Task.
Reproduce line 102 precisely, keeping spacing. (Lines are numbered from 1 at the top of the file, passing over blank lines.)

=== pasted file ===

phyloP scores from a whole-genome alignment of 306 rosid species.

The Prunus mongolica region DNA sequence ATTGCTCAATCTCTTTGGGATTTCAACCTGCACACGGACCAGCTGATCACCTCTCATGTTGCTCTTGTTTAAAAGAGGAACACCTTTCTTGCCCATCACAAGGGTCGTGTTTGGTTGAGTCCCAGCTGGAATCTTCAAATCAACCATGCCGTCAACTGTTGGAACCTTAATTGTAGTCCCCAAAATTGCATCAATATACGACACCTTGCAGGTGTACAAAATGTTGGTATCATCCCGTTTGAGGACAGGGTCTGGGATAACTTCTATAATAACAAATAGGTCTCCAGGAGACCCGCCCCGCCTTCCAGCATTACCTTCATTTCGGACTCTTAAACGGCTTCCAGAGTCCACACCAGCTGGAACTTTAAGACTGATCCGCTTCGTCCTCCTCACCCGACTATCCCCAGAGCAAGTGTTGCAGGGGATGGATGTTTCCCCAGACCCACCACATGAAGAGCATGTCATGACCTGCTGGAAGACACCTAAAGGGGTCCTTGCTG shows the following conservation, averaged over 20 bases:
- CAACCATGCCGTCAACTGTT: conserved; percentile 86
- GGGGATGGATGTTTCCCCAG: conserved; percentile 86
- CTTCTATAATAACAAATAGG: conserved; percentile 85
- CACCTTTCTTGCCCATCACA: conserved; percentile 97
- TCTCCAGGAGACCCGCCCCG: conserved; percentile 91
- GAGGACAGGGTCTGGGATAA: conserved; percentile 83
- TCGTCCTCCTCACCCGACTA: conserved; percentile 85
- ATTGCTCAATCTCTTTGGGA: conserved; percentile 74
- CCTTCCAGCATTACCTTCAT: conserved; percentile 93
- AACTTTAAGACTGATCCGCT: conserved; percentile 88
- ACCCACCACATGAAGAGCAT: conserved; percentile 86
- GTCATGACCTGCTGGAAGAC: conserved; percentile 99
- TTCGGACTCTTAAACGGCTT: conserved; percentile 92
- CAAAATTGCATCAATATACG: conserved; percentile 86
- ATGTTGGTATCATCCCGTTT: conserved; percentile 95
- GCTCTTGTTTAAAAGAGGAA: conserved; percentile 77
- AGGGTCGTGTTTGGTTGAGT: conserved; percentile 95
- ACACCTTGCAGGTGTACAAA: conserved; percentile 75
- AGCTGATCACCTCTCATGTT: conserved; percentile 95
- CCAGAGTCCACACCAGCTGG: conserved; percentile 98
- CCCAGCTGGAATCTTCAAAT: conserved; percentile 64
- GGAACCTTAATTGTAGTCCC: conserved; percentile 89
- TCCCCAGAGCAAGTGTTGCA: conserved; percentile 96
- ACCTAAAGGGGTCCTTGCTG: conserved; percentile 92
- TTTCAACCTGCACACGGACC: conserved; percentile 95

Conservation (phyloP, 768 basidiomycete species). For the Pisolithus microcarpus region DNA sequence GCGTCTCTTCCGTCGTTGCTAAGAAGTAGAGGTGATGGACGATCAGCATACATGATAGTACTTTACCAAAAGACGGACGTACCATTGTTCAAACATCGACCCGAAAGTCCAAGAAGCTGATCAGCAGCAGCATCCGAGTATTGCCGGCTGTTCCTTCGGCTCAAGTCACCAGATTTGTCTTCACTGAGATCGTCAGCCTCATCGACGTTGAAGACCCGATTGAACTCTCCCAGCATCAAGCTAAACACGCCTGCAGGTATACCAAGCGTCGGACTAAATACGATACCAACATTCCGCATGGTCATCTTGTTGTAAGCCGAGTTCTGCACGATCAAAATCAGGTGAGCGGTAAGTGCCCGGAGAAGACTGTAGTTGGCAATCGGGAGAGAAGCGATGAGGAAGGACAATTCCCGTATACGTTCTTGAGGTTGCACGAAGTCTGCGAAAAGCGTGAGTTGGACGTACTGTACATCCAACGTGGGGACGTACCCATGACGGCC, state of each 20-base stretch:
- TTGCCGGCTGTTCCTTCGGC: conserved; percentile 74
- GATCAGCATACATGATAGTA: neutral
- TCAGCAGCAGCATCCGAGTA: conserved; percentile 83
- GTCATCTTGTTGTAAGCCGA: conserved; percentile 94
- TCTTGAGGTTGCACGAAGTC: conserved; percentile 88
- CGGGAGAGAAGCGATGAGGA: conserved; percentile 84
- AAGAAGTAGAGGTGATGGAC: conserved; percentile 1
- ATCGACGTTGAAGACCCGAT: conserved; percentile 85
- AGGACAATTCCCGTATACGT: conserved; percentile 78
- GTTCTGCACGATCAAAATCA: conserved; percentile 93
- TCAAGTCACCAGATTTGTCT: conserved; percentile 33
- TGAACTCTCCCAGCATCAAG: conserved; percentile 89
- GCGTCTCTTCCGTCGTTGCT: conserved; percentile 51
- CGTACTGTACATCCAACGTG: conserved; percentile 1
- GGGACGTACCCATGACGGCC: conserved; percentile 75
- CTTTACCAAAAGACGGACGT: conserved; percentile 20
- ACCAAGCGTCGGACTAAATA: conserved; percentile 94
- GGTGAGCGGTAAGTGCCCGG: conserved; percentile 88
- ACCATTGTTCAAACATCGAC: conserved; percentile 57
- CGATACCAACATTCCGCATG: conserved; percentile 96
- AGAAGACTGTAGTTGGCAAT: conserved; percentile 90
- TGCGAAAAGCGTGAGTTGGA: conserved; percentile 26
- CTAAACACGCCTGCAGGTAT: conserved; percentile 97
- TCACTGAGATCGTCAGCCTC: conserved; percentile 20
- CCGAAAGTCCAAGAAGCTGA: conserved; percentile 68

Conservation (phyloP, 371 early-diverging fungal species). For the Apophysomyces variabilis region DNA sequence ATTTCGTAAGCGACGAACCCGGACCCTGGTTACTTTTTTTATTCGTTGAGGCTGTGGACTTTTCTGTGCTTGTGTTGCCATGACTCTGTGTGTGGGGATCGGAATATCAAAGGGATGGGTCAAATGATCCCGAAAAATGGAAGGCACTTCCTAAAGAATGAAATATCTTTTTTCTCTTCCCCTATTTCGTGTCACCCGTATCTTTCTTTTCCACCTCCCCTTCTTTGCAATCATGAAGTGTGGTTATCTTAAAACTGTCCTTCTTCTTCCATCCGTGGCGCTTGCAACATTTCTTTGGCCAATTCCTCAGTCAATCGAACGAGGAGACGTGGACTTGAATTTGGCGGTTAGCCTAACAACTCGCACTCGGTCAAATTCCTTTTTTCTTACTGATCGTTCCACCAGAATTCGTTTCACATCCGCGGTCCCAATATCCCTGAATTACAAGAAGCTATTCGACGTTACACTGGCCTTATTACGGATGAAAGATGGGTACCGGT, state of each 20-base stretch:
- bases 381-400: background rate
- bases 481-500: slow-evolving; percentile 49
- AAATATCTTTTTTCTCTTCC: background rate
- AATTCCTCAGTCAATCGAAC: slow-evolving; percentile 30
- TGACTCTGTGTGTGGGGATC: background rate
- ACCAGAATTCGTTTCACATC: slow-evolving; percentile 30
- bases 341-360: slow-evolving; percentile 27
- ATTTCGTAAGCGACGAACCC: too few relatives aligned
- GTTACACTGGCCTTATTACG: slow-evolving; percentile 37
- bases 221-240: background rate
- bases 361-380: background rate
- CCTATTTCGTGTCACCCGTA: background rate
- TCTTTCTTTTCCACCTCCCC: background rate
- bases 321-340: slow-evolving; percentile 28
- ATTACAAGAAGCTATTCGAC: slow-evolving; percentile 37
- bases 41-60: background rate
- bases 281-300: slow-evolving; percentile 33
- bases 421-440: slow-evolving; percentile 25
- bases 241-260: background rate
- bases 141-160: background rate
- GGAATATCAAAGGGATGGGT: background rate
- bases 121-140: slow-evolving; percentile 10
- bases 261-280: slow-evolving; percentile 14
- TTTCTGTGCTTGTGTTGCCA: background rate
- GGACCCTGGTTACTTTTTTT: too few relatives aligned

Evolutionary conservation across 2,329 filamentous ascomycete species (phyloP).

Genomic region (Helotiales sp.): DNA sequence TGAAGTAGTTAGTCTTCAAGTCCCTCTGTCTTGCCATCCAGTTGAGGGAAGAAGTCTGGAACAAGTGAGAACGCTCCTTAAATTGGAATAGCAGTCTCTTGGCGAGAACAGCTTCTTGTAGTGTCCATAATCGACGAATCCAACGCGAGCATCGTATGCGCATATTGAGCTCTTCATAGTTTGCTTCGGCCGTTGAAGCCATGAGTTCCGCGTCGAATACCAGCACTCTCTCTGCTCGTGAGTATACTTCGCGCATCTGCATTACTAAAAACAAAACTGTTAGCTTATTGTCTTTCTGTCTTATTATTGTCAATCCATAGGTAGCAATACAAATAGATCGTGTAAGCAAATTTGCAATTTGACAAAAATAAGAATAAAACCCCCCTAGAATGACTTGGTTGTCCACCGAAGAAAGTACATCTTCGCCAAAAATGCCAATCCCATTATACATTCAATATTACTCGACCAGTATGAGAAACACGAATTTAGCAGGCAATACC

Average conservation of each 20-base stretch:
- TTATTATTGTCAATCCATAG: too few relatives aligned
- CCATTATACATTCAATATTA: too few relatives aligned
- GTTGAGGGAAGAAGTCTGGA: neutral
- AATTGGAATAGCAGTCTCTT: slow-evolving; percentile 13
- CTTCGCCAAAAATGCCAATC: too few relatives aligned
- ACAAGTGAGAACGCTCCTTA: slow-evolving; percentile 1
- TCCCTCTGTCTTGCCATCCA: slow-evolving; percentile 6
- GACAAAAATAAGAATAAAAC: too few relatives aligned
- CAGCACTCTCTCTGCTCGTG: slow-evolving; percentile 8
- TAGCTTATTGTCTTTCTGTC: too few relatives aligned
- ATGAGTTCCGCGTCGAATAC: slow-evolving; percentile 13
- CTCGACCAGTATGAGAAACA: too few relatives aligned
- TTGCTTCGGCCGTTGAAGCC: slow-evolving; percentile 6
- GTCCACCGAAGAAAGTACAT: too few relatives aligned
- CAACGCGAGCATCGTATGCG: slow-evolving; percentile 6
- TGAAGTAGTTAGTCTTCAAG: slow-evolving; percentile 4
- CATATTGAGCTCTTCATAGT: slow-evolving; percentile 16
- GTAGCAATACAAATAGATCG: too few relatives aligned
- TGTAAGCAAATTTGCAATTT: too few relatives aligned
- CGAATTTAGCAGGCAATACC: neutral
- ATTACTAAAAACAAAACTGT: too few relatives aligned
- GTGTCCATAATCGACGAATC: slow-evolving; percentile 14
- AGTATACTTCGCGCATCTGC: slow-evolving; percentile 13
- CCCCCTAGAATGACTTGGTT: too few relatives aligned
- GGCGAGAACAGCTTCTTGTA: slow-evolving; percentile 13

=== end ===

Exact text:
- CGAATTTAGCAGGCAATACC: neutral